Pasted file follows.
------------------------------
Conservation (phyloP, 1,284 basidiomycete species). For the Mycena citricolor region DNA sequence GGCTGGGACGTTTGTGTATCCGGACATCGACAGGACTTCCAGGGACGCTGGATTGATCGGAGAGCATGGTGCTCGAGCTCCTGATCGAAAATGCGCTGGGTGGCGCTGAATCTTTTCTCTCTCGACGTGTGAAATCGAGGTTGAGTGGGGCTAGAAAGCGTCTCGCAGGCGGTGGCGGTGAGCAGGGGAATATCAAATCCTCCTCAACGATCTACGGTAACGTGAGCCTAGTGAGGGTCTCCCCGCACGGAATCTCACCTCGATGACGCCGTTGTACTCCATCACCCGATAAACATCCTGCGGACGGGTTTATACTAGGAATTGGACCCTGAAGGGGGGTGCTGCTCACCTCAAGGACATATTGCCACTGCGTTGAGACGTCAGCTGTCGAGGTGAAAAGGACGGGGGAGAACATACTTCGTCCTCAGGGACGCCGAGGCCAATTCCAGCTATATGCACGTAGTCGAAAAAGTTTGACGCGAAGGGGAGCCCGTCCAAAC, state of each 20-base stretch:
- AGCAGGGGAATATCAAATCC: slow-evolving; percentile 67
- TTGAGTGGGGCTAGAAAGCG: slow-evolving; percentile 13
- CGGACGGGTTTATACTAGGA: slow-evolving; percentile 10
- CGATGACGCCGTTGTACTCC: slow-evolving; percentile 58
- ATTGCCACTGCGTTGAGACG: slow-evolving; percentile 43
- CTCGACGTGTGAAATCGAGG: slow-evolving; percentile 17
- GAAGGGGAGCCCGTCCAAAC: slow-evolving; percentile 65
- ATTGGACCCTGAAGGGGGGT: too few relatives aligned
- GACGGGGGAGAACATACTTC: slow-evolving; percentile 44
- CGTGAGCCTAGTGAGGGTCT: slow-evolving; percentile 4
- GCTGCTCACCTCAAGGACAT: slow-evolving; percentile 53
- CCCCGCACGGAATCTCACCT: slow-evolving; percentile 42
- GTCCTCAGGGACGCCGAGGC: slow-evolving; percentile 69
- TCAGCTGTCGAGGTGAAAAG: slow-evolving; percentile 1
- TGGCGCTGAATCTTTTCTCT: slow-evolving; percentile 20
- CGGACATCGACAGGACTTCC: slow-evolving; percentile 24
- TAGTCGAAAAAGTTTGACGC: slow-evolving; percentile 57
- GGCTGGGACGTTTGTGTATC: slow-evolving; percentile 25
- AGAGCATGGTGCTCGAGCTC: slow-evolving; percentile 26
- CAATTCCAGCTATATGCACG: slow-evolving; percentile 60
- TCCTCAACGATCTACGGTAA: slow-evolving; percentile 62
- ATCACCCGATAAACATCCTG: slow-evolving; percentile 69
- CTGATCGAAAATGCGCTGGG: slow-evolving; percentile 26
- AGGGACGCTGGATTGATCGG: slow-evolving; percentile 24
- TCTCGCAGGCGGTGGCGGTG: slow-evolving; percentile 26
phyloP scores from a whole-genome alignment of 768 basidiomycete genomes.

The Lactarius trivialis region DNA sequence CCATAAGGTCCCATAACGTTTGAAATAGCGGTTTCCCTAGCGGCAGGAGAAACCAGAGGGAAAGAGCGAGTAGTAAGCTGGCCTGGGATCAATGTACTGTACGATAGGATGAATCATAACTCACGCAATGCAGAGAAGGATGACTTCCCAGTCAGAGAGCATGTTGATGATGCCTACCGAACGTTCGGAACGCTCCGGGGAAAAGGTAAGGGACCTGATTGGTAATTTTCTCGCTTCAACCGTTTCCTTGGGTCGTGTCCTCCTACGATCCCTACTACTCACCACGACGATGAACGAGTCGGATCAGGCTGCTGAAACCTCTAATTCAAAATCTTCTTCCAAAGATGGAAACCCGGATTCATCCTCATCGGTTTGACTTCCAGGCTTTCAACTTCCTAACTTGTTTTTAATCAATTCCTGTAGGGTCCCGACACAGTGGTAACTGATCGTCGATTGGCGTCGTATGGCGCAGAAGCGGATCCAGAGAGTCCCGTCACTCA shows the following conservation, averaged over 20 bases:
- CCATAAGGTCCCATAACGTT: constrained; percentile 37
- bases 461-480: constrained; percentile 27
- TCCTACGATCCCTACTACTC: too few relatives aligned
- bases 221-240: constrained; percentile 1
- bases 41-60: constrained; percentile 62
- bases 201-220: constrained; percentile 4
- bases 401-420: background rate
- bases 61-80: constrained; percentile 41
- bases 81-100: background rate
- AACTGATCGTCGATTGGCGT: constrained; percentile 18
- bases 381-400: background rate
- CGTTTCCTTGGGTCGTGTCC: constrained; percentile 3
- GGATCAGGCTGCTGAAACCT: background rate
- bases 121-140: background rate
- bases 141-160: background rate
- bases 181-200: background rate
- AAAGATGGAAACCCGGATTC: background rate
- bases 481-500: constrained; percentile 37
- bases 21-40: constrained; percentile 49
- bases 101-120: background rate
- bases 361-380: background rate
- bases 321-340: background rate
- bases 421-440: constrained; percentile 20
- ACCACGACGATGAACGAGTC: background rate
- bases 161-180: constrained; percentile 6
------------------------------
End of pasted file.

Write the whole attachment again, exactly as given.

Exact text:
Conservation (phyloP, 1,284 basidiomycete species). For the Mycena citricolor region DNA sequence GGCTGGGACGTTTGTGTATCCGGACATCGACAGGACTTCCAGGGACGCTGGATTGATCGGAGAGCATGGTGCTCGAGCTCCTGATCGAAAATGCGCTGGGTGGCGCTGAATCTTTTCTCTCTCGACGTGTGAAATCGAGGTTGAGTGGGGCTAGAAAGCGTCTCGCAGGCGGTGGCGGTGAGCAGGGGAATATCAAATCCTCCTCAACGATCTACGGTAACGTGAGCCTAGTGAGGGTCTCCCCGCACGGAATCTCACCTCGATGACGCCGTTGTACTCCATCACCCGATAAACATCCTGCGGACGGGTTTATACTAGGAATTGGACCCTGAAGGGGGGTGCTGCTCACCTCAAGGACATATTGCCACTGCGTTGAGACGTCAGCTGTCGAGGTGAAAAGGACGGGGGAGAACATACTTCGTCCTCAGGGACGCCGAGGCCAATTCCAGCTATATGCACGTAGTCGAAAAAGTTTGACGCGAAGGGGAGCCCGTCCAAAC, state of each 20-base stretch:
- AGCAGGGGAATATCAAATCC: slow-evolving; percentile 67
- TTGAGTGGGGCTAGAAAGCG: slow-evolving; percentile 13
- CGGACGGGTTTATACTAGGA: slow-evolving; percentile 10
- CGATGACGCCGTTGTACTCC: slow-evolving; percentile 58
- ATTGCCACTGCGTTGAGACG: slow-evolving; percentile 43
- CTCGACGTGTGAAATCGAGG: slow-evolving; percentile 17
- GAAGGGGAGCCCGTCCAAAC: slow-evolving; percentile 65
- ATTGGACCCTGAAGGGGGGT: too few relatives aligned
- GACGGGGGAGAACATACTTC: slow-evolving; percentile 44
- CGTGAGCCTAGTGAGGGTCT: slow-evolving; percentile 4
- GCTGCTCACCTCAAGGACAT: slow-evolving; percentile 53
- CCCCGCACGGAATCTCACCT: slow-evolving; percentile 42
- GTCCTCAGGGACGCCGAGGC: slow-evolving; percentile 69
- TCAGCTGTCGAGGTGAAAAG: slow-evolving; percentile 1
- TGGCGCTGAATCTTTTCTCT: slow-evolving; percentile 20
- CGGACATCGACAGGACTTCC: slow-evolving; percentile 24
- TAGTCGAAAAAGTTTGACGC: slow-evolving; percentile 57
- GGCTGGGACGTTTGTGTATC: slow-evolving; percentile 25
- AGAGCATGGTGCTCGAGCTC: slow-evolving; percentile 26
- CAATTCCAGCTATATGCACG: slow-evolving; percentile 60
- TCCTCAACGATCTACGGTAA: slow-evolving; percentile 62
- ATCACCCGATAAACATCCTG: slow-evolving; percentile 69
- CTGATCGAAAATGCGCTGGG: slow-evolving; percentile 26
- AGGGACGCTGGATTGATCGG: slow-evolving; percentile 24
- TCTCGCAGGCGGTGGCGGTG: slow-evolving; percentile 26
phyloP scores from a whole-genome alignment of 768 basidiomycete genomes.

The Lactarius trivialis region DNA sequence CCATAAGGTCCCATAACGTTTGAAATAGCGGTTTCCCTAGCGGCAGGAGAAACCAGAGGGAAAGAGCGAGTAGTAAGCTGGCCTGGGATCAATGTACTGTACGATAGGATGAATCATAACTCACGCAATGCAGAGAAGGATGACTTCCCAGTCAGAGAGCATGTTGATGATGCCTACCGAACGTTCGGAACGCTCCGGGGAAAAGGTAAGGGACCTGATTGGTAATTTTCTCGCTTCAACCGTTTCCTTGGGTCGTGTCCTCCTACGATCCCTACTACTCACCACGACGATGAACGAGTCGGATCAGGCTGCTGAAACCTCTAATTCAAAATCTTCTTCCAAAGATGGAAACCCGGATTCATCCTCATCGGTTTGACTTCCAGGCTTTCAACTTCCTAACTTGTTTTTAATCAATTCCTGTAGGGTCCCGACACAGTGGTAACTGATCGTCGATTGGCGTCGTATGGCGCAGAAGCGGATCCAGAGAGTCCCGTCACTCA shows the following conservation, averaged over 20 bases:
- CCATAAGGTCCCATAACGTT: constrained; percentile 37
- bases 461-480: constrained; percentile 27
- TCCTACGATCCCTACTACTC: too few relatives aligned
- bases 221-240: constrained; percentile 1
- bases 41-60: constrained; percentile 62
- bases 201-220: constrained; percentile 4
- bases 401-420: background rate
- bases 61-80: constrained; percentile 41
- bases 81-100: background rate
- AACTGATCGTCGATTGGCGT: constrained; percentile 18
- bases 381-400: background rate
- CGTTTCCTTGGGTCGTGTCC: constrained; percentile 3
- GGATCAGGCTGCTGAAACCT: background rate
- bases 121-140: background rate
- bases 141-160: background rate
- bases 181-200: background rate
- AAAGATGGAAACCCGGATTC: background rate
- bases 481-500: constrained; percentile 37
- bases 21-40: constrained; percentile 49
- bases 101-120: background rate
- bases 361-380: background rate
- bases 321-340: background rate
- bases 421-440: constrained; percentile 20
- ACCACGACGATGAACGAGTC: background rate
- bases 161-180: constrained; percentile 6